If I was to pinpoint one song on here that shows up how good the Audio Transfer is – it would be the beautifully recorded "Every Beat Of My Heart" by The Royals (written by Johnny Otis). It's just Lead Baritone Charles Sutton and the close harmony voices of The Royals and a tiny amount of chimes. It sold nada on release and is correspondingly rare as the proverbial hen's molars with a stock copy booked at $1500 while a blue vinyl version will set you back a paltry $3000. And here it is sounded minty fresh. "Hold Me" by The Larks is equally lovely with a top vocal from Eugene Mumford. A welcome upping of the pace comes with The Four Knights and their R&B "That's The Way It's Gonna Be" (a bit rough on the audio though) and then back to pleaders from The Swallows and The Four Buddies. There can't be too many genre enthusiasts who don't hear The Orioles and get a bit weak at the knees – but actually better is the genius inclusion of "Let's Give Love Another Chance" by The Four Tunes where the velvet immaculate voice of Baritone William Best (who also doubled on Guitar) makes the song (this is seriously classy stuff).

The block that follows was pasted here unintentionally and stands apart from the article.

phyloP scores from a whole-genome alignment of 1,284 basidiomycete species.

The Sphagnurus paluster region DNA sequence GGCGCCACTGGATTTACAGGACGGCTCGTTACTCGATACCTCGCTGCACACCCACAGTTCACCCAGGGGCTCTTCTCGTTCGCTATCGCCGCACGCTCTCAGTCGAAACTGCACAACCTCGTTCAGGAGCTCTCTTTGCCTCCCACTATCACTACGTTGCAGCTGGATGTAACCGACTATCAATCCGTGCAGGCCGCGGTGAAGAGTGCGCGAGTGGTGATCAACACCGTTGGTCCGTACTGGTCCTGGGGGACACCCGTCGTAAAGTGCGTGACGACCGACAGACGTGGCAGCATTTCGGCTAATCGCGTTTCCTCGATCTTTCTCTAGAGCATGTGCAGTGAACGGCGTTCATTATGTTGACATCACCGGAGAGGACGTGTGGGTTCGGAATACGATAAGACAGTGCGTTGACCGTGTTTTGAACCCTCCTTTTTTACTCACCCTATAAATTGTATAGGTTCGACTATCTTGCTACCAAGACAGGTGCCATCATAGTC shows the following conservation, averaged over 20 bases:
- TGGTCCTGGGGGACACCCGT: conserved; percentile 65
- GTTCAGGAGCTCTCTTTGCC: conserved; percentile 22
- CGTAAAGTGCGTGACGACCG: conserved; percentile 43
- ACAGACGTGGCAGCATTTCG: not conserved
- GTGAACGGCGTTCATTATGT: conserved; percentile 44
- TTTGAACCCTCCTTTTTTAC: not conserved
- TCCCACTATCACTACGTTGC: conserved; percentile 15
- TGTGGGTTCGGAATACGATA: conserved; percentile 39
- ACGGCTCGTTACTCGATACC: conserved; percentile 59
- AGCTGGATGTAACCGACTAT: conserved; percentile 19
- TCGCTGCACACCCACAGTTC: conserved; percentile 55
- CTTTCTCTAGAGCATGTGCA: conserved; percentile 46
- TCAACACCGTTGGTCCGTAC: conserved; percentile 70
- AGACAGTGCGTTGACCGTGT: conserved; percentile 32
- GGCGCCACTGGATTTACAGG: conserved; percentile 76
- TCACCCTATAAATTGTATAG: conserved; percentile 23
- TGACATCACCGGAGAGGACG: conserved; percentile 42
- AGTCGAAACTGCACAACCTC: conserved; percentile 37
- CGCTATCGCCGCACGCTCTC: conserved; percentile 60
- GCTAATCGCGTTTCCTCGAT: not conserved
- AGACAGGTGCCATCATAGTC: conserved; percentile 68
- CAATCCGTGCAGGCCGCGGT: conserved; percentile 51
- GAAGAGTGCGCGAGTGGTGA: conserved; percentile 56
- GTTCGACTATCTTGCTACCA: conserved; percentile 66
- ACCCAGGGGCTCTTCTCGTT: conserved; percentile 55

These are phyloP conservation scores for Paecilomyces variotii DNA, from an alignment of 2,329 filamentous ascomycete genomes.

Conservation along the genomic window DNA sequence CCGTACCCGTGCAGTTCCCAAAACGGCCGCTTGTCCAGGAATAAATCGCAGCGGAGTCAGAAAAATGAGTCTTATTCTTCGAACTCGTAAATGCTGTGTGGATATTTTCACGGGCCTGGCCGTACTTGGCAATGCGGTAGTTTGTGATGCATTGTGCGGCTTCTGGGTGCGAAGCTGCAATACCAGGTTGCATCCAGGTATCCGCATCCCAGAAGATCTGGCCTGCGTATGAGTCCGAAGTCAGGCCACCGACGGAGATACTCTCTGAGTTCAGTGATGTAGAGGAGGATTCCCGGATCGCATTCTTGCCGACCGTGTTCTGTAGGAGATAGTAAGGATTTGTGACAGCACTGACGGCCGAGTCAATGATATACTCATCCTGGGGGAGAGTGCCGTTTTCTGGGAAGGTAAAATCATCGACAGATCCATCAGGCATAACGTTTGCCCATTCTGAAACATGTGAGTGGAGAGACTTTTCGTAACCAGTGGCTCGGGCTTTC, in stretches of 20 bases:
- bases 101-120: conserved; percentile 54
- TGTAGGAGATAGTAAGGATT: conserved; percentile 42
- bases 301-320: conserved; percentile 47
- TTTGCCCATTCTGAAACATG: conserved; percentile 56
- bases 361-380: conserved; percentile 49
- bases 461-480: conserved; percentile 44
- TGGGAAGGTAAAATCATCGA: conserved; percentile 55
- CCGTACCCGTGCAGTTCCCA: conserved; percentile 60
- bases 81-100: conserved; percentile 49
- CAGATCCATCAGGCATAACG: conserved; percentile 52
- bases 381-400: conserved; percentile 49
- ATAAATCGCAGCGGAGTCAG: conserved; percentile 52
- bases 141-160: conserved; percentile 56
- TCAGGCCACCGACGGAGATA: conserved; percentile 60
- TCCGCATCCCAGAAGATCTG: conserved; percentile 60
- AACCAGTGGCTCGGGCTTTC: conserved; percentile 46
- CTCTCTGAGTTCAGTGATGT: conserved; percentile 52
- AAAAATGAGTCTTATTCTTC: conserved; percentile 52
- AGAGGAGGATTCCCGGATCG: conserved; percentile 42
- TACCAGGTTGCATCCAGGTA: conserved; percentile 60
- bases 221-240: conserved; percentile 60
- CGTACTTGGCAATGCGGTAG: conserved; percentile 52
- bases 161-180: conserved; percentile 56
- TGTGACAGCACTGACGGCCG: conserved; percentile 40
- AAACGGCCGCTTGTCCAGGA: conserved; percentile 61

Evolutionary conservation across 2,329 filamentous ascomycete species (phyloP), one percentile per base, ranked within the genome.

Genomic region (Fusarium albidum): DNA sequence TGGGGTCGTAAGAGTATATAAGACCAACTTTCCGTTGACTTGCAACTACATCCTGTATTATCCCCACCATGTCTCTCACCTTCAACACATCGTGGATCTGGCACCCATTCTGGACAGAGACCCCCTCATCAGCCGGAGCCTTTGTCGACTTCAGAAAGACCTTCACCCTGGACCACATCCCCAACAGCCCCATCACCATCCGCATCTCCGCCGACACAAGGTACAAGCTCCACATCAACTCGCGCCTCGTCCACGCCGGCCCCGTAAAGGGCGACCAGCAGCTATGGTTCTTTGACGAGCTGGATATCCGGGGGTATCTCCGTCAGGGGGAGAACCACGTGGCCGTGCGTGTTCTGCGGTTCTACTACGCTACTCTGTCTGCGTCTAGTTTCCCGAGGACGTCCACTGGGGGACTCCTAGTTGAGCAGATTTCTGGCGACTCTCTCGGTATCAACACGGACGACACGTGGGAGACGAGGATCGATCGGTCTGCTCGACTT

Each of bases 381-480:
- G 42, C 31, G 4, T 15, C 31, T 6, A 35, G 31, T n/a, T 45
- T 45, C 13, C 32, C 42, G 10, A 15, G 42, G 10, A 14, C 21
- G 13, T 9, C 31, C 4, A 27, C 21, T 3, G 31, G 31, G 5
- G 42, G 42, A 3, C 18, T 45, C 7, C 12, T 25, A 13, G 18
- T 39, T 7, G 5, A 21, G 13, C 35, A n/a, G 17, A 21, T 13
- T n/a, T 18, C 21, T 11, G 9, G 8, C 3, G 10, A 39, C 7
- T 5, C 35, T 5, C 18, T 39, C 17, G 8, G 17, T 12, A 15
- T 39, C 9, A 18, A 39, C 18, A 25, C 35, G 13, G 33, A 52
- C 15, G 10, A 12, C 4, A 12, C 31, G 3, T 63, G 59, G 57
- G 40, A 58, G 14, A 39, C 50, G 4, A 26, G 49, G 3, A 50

Although the transfer is a little rough - I'm loving "The Last Of The Good Rocking Men" – a fantastic R&B shuffler very similar to "Sixty Minute Man" by The Dominoes only with Will 'Dub' Jones on Lead Vocals (the actual lead is the deep voiced Ellison White who used to be with The Wings Over Jordan Choir). What a find and I can completely understand its inclusion despite the crackle. "Rug Cutter" is a Duke Ellington cover by The Four Blazes sounding not unlike Louis Jordan and his Tympany Five – wickedly enjoyable. We then get a masterpiece of the genre and a flipside rarity – "Don't Be Angry" by The Sultans (written by Lead Vocalist Clyde Wright). On release it was hooked up with a faster "Blues At Dawn" on the A - but it's the B that draws gasps and I'm not surprised this beautiful pleader ("...don't be angry...let me stay") commands $800+ on the collector’s market. Love the witty R&B dancer "Can't Do Sixty No More" by The Du Droppers where our hero advises his woman that even though he loves her he can’t do that speed anymore...so a short thirty minutes will have to suffice (oh dear).